Theodore Allen Heinrich

Theodore Heinrich

HEINRICH, Theodore Allen (1910-1981)
Art Historian, Curator, Educator

Theodore Allen Heinrich was born in Tacoma, Washington, on 15 June, 1910, but grew up principally in the area of Berkley, California. He was educated at the University of California, where he graduated in 1931 with a major in philosophy and minors in art, history and English. Following his completion of post-secondary studies, he embarked on extensive travel in Europe and the Mediterranean, and was predominantly interested in architecture and art.

In 1932, he began graduate studies at Cambridge University (King’s College), to graduate with a Masters degree in art and architectural history in 1936.

After completing his post-secondary studies, he returned to the United States, where, following a short-lived pursuit of possibilities of a teaching career or other form of employment, he began training with the US Army Service. He was trained in the Air Forces Technical Training School in Sheppard Field, Texas, the 770th Technical School Squadron”, Buckley Field, Denver, Colorado, Hunter Field, Savannah, Georgia and in Field Artillery School, in Fort Sill, Oklahoma.

Recognized for his academic and intellectual potential, combined with his background in art history, he was recommended to pursue further training. In 1943, he entered the Military Intelligence Training Centre/Officer’s Candidate School, at Camp Ritchie, Maryland.

Following completion of his training, he entered the European theatre with SHAEF, or the Supreme Headquarters Allied Expeditionary Force, for the years 1943-45.

During the war, he was junior officer on the Intelligence staff of General Eisenhower, and served for two years as Deputy Chief, Enemy Communications Section of G-2, where he worked in the area of the use and administration of intelligence concerning strategic operations regarding the German-controlled railway system, or Reischbahn.

After the war, from 1945 to 1950, he remained in Germany in connection with the recovery and restitution of looted works of art. He was also involved in assisting German authorities in the rehabilitation and reorganization of war-damaged museums, libraries, archives, monuments as well as organizing art history seminars.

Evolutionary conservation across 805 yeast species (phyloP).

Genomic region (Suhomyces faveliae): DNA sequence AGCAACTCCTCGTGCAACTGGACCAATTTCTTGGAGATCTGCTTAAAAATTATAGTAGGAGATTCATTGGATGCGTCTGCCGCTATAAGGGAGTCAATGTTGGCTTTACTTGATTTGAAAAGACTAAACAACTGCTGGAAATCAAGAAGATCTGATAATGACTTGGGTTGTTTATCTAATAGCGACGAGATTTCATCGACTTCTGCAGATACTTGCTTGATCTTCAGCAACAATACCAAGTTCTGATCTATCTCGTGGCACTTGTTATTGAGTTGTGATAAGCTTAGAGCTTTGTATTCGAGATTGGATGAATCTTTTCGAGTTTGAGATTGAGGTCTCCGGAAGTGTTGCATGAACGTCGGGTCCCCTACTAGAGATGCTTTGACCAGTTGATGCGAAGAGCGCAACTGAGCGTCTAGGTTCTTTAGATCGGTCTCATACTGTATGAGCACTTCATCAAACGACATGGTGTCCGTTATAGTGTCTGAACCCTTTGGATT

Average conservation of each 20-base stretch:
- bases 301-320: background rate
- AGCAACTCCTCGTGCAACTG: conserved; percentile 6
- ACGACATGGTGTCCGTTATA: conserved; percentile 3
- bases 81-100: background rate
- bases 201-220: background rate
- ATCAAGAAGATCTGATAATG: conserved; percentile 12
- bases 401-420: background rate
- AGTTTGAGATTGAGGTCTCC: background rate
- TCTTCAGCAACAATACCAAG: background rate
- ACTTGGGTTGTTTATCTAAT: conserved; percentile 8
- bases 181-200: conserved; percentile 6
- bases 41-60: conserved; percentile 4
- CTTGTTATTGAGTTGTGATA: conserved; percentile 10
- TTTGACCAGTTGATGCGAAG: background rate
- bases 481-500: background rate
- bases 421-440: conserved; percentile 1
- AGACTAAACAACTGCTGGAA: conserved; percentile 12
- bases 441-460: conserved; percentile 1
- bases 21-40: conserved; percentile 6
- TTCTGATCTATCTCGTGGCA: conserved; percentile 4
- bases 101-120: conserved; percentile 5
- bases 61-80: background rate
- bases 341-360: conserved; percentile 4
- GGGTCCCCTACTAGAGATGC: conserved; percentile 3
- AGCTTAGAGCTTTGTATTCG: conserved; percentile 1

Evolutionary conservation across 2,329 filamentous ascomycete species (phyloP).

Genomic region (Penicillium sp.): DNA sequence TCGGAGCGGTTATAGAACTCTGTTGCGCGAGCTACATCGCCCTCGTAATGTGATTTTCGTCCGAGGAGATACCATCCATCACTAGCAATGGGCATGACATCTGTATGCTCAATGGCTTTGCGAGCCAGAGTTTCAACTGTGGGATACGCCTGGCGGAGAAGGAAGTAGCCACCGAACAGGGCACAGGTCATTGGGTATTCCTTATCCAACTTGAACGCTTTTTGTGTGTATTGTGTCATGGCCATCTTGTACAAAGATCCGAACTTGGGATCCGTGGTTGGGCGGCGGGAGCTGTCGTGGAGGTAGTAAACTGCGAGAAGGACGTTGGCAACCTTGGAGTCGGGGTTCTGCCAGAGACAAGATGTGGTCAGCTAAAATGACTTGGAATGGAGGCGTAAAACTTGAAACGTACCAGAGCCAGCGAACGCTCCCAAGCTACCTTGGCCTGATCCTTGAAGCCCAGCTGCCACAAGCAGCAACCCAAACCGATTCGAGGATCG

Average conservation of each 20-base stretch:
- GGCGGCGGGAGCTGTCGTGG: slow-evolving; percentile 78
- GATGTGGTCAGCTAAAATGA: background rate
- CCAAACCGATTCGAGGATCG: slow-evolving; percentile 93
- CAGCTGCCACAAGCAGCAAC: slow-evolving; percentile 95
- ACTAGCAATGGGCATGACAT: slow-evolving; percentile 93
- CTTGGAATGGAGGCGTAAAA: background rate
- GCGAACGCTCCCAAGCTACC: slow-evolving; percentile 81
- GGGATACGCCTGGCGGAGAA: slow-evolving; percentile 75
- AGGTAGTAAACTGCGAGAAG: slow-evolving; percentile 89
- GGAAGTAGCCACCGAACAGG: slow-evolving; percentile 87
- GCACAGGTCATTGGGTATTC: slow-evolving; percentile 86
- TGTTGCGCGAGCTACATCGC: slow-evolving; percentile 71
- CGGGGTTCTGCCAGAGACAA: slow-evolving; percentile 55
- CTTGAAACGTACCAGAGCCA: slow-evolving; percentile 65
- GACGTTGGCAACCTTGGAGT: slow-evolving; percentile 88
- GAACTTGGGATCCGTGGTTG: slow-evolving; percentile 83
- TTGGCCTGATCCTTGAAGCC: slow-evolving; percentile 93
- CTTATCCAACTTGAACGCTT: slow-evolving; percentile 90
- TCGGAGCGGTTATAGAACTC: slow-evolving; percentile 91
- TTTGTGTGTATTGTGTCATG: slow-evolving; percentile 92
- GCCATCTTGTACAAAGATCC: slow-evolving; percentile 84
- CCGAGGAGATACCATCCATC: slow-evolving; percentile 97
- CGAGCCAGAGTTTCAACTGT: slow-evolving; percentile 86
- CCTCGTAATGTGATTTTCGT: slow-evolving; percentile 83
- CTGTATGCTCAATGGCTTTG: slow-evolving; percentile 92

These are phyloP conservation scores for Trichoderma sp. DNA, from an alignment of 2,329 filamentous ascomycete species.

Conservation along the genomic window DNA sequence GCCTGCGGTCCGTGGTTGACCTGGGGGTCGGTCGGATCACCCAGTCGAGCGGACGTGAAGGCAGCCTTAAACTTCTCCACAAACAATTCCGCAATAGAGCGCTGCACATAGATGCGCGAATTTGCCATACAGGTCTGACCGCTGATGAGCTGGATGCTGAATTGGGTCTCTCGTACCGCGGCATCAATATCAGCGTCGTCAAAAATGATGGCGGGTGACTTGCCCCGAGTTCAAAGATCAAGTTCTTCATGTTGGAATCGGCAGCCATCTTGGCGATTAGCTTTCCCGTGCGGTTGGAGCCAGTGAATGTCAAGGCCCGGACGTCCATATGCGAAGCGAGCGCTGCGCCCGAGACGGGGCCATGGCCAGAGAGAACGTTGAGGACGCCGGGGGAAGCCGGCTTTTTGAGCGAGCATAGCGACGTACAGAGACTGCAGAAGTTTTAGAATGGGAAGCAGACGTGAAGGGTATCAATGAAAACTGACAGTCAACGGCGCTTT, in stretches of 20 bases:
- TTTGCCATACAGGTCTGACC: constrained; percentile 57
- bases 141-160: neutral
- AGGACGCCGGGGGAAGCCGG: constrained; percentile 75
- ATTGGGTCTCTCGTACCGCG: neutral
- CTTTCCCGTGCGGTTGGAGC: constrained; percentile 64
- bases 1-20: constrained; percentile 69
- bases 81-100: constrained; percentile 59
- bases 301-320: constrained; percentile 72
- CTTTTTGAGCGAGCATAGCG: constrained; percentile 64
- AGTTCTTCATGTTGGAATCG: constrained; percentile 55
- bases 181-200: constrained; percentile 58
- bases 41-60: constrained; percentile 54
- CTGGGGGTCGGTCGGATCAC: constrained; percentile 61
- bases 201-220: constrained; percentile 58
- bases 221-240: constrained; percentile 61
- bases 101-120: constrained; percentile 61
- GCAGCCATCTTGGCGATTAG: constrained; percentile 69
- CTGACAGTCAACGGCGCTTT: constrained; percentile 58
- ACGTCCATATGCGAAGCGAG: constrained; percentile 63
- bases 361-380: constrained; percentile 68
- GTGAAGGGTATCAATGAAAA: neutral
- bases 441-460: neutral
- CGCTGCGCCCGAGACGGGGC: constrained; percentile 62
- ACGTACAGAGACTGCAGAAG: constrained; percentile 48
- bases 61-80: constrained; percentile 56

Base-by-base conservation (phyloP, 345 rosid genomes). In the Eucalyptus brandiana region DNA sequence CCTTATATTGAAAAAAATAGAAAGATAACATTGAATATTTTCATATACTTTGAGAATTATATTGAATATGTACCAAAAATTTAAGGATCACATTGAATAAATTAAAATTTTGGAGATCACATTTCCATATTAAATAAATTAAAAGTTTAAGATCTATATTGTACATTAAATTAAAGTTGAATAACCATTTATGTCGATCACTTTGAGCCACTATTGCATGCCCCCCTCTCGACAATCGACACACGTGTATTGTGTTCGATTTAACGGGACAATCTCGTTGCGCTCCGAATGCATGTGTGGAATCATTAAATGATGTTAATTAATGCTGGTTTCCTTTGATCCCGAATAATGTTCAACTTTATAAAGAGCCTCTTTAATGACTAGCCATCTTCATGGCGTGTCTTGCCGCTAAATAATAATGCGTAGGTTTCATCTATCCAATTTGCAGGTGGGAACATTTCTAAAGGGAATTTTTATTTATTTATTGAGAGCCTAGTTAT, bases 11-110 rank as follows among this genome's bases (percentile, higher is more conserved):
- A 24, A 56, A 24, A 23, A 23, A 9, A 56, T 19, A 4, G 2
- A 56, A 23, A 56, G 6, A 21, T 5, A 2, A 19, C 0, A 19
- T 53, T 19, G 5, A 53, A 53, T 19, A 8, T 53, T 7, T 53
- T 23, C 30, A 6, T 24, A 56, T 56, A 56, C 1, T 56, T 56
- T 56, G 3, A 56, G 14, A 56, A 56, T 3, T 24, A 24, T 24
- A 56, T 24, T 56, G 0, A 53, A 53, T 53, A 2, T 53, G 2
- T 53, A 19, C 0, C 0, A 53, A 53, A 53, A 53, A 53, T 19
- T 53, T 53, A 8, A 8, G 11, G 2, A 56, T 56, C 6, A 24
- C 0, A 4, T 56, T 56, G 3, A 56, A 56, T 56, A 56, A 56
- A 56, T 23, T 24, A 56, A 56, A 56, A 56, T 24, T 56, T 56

He was Curator of Art Collections and Senior Fellow for Art History at the Huntington Library in San Marino, California, for 1951-52. From 1953 to 1955, he was Associate Curator of Paintings and Curator-in-charge of drawings at the Metropolitan Museum of Art, New York. There, he was involved in various projects to rebuild areas of the galleries, as well as publishing several museum books. From 1955 to 1962, he was Director of the Royal Ontario Museum, Toronto.

He was employed as professor of art history for the last twenty years of his life, beginning with his position as Visiting Professor of Art History at the University of Saskatchewan, Regina Campus, for the academic year 1964-65. In 1966, he began a full professorship at York University, which he held up to the time of his death.

He published numerous articles, reviews, and catalogue commentaries in the field of art history, art, architecture and museums related issues, and lectured widely on a broad range of subjects such as horticulture, travel, art history, and culture in general.

His personal interests included extensive travel and sight-seeing. He was continually furthering his knowledge in the field of art and architecture on an international scale. He wrote profusely, both in his personal correspondence, and for research purposes.

Very fond of the Mediterranean, Heinrich spent the majority of his vacation periods at his rented residence, “Villa Baroni” on the island of Isola de Giglio in Italy. He was well known and appreciated for his soirees and dinner parties, and loved to organize occasions for personal friends or professional acquaintances to gather and interact.

Heinrich died in 1981.

Archival Collections (Finding Aids in PDF format)

89-44 - Personal and Professional Papers. 1912-1981